Turning on a single male-specific gene produces a female fruit fly that displays male courtship behaviors: chasing other females, tapping their abdomens and performing wing-beating love serenades. The results, published in the June 15 online edition of the journal Nature, show that a single gene can determine how females and males detect and respond differently to sexual cues.
’’In these experiments we see all the steps of the male courtship ritual you could physically expect a female fly to do,’’ says Bruce S. Baker, the Dr. Morris Herzstein Professor in Biology at Stanford and co-author of the study. ’’It’s a male’s behavioral circuitry in a female body.’’
Baker and Stanford graduate student Devanand S. Manoli and their collaborators at Brandeis and Oregon State universities focused on a gene known as fruitless-one of approximately 13,000 genes in the DNA of the common fruit fly, Drosophila melanogaster. The three laboratories had previously discovered that fruitless is the master gene controlling the male fruit fly’s elaborate six-step courtship ritual. Last year they showed that disabling the fruitless gene in a tiny group of cells in the brain of a male fruit fly was enough to prevent successful mating, by turning him into a bumbling, ineffective suitor.
Dawn Levy | EurekAlert!
MicroRNA helps cancer evade immune system
19.09.2017 | Salk Institute
Ruby: Jacobs University scientists are collaborating in the development of a new type of chocolate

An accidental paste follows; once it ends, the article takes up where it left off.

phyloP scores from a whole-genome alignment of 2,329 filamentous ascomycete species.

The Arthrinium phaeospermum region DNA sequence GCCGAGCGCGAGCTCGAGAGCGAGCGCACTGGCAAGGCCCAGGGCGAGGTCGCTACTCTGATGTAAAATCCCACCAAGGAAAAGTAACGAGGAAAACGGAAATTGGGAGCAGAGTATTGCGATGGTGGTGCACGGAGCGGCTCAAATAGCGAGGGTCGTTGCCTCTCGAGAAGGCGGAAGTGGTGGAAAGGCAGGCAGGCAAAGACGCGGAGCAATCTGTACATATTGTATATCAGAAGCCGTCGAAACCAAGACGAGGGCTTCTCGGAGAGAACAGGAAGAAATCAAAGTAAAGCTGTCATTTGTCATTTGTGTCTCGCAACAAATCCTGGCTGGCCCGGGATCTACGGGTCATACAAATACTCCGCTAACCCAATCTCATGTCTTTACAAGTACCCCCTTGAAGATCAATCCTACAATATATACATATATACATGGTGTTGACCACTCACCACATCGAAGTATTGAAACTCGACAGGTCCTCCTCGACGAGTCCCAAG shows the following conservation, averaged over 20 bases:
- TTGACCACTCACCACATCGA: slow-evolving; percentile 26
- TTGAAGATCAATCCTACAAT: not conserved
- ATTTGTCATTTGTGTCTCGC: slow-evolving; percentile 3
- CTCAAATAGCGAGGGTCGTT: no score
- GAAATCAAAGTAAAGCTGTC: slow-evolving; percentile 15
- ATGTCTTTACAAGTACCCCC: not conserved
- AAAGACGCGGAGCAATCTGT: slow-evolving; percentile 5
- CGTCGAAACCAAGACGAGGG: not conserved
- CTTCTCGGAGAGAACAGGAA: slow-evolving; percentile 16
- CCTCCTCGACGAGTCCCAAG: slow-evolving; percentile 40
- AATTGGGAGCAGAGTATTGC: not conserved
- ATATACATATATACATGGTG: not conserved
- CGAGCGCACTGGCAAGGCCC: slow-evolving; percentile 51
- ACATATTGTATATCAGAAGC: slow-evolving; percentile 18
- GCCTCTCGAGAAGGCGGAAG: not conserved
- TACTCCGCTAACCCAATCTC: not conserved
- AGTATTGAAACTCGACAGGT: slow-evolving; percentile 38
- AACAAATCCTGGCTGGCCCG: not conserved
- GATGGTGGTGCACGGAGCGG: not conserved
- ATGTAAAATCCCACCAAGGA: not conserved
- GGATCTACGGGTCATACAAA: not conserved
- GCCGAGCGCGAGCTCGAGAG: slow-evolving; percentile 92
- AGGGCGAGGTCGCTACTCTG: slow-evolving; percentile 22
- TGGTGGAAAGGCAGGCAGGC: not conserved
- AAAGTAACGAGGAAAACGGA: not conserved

18.09.2017 | Jacobs University Bremen gGmbH
Using ultrafast flashes of laser and x-ray radiation, scientists at the Max Planck Institute of Quantum Optics (Garching, Germany) took snapshots of the briefest electron motion inside a solid material to date. The electron motion lasted only 750 billionths of the billionth of a second before it fainted, setting a new record of human capability to capture ultrafast processes inside solids!
When x-rays shine onto solid materials or large molecules, an electron is pushed away from its original place near the nucleus of the atom, leaving a hole...
For the first time, physicists have successfully imaged spiral magnetic ordering in a multiferroic material. These materials are considered highly promising candidates for future data storage media. The researchers were able to prove their findings using unique quantum sensors that were developed at Basel University and that can analyze electromagnetic fields on the nanometer scale. The results – obtained by scientists from the University of Basel’s Department of Physics, the Swiss Nanoscience Institute, the University of Montpellier and several laboratories from University Paris-Saclay – were recently published in the journal Nature.
Multiferroics are materials that simultaneously react to electric and magnetic fields. These two properties are rarely found together, and their combined...
MBM ScienceBridge GmbH successfully negotiated a license agreement between University Medical Center Göttingen (UMG) and the biotech company Tissue Systems Holding GmbH about commercial use of a multi-well tissue plate for automated and reliable tissue engineering & drug testing.
MBM ScienceBridge GmbH successfully negotiated a license agreement between University Medical Center Göttingen (UMG) and the biotech company Tissue Systems...
Pathogenic bacteria are becoming resistant to common antibiotics to an ever increasing degree. One of the most difficult germs is Pseudomonas aeruginosa, a...
Scientists from the MPI for Chemical Energy Conversion report in the first issue of the new journal JOULE.
Cell Press has just released the first issue of Joule, a new journal dedicated to sustainable energy research. In this issue James Birrell, Olaf Rüdiger,...
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